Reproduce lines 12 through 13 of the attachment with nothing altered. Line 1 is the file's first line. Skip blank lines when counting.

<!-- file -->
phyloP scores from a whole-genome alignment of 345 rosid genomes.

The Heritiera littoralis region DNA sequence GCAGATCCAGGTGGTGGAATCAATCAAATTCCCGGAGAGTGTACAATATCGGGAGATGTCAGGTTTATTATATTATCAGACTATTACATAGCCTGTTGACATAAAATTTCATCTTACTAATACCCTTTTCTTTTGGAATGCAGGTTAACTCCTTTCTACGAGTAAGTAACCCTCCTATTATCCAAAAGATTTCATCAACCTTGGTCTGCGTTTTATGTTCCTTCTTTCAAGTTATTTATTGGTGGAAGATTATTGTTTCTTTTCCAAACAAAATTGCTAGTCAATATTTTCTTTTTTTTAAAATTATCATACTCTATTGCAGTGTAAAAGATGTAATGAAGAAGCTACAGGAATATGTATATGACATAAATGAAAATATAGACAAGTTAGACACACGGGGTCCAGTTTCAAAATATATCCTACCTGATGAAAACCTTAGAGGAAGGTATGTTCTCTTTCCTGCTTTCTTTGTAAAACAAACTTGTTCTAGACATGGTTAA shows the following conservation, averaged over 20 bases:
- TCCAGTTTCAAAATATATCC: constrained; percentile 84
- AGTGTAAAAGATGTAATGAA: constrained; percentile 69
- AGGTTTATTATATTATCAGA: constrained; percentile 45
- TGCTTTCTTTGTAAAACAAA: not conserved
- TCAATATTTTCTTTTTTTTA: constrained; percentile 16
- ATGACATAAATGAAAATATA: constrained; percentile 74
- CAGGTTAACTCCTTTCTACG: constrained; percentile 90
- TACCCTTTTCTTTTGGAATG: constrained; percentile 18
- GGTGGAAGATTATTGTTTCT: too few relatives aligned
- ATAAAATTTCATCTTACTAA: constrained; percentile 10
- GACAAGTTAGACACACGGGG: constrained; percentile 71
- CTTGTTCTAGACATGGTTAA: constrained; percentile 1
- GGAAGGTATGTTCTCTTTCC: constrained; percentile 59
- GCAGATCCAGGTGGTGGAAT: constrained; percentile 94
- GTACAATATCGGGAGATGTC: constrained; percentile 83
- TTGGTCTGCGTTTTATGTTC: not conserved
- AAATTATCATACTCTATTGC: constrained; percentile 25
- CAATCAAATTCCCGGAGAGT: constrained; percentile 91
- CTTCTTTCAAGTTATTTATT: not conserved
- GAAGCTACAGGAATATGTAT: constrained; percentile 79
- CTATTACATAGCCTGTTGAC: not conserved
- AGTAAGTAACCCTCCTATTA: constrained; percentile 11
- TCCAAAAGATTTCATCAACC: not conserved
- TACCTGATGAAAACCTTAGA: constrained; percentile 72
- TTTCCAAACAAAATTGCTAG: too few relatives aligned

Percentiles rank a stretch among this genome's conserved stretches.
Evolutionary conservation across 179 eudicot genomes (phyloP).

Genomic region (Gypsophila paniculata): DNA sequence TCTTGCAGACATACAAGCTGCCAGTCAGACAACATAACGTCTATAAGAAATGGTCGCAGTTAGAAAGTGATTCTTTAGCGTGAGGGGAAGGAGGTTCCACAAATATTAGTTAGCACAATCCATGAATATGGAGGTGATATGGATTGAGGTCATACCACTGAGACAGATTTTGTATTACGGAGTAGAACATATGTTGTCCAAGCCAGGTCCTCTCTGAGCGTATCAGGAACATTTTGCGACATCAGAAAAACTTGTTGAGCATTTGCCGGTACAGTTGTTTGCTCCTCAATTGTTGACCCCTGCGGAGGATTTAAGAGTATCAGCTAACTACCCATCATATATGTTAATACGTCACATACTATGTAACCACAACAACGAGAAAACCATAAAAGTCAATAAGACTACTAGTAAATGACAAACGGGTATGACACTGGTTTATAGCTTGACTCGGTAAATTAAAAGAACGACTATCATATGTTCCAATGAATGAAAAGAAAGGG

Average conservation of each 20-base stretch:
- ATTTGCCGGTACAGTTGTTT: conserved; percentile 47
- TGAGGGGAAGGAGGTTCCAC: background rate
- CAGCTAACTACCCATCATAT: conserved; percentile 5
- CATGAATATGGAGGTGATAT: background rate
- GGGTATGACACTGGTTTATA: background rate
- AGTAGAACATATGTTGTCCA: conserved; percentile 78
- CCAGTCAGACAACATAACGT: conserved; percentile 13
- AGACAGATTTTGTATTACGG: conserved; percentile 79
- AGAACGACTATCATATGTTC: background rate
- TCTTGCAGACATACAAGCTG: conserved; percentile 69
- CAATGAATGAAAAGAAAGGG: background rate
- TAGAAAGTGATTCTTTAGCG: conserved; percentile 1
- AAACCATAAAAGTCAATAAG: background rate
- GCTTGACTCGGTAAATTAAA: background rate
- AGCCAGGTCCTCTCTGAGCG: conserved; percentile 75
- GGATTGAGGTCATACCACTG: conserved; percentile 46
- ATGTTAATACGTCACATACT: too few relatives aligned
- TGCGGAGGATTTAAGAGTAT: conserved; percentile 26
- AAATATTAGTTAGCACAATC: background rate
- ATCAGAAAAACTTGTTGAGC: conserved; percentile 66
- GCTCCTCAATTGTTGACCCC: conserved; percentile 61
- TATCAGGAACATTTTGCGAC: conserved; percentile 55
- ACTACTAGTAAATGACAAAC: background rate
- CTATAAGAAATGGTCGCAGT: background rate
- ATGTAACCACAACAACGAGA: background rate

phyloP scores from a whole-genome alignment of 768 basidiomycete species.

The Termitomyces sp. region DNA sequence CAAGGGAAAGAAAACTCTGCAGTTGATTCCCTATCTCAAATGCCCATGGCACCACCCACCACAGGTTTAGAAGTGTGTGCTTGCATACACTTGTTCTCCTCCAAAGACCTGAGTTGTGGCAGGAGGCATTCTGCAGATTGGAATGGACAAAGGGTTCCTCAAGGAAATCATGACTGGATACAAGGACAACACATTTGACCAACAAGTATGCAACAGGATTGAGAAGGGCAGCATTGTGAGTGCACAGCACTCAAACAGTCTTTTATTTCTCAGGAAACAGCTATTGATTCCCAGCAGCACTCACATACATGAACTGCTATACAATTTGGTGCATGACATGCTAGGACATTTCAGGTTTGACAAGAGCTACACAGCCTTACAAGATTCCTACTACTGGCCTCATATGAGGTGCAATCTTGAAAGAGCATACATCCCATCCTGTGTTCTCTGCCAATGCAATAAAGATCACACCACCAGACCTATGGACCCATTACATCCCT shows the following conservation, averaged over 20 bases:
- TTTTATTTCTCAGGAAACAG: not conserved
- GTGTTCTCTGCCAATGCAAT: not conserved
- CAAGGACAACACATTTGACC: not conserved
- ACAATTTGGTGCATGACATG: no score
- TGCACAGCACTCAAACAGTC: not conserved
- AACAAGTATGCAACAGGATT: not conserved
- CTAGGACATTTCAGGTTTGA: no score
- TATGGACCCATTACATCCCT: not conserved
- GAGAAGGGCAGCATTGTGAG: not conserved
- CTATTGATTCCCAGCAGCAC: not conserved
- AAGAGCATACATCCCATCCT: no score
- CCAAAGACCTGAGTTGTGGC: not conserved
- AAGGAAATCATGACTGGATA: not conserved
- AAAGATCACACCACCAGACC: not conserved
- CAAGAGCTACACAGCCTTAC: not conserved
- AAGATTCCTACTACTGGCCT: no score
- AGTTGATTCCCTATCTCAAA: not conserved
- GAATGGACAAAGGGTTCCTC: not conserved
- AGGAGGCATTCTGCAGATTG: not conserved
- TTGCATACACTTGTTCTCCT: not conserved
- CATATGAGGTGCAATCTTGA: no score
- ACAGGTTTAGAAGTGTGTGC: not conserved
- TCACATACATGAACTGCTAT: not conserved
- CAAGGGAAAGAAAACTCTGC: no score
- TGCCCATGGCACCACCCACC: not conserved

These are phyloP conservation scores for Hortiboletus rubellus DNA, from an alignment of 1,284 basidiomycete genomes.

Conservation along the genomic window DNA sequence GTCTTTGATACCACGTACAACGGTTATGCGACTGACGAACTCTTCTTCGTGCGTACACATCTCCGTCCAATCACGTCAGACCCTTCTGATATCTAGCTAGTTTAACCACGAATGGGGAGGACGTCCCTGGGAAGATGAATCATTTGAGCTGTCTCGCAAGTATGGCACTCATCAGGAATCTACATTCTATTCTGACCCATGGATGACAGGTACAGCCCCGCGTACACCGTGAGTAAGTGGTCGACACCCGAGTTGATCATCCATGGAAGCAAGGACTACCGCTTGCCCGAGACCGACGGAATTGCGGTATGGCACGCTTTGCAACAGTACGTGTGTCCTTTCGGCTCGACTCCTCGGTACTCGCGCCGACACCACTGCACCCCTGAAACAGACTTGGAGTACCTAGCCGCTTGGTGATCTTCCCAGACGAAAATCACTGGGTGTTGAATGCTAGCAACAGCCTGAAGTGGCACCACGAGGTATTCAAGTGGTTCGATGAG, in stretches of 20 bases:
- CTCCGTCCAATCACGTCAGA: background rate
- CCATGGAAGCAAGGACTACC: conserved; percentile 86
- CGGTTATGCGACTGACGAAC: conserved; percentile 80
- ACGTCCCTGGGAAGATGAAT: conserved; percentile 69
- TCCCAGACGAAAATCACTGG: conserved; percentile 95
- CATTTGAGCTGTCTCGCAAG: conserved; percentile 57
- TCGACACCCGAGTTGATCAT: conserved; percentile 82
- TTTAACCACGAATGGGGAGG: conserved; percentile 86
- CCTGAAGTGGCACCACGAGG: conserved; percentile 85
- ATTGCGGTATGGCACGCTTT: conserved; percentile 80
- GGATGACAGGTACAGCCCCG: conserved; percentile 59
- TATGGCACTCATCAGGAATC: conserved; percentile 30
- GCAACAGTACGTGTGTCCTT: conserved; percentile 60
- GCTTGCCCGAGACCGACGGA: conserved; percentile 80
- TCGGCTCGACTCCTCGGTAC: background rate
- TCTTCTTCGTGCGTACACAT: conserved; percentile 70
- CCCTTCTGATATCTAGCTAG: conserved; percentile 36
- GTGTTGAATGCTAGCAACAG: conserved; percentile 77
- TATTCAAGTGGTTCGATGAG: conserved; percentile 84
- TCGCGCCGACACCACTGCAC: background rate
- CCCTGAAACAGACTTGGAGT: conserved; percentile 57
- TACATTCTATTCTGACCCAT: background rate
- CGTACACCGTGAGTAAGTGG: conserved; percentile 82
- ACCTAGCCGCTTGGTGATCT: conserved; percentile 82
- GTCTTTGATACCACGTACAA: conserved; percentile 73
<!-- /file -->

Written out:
- ATAAAATTTCATCTTACTAA: constrained; percentile 10
- GACAAGTTAGACACACGGGG: constrained; percentile 71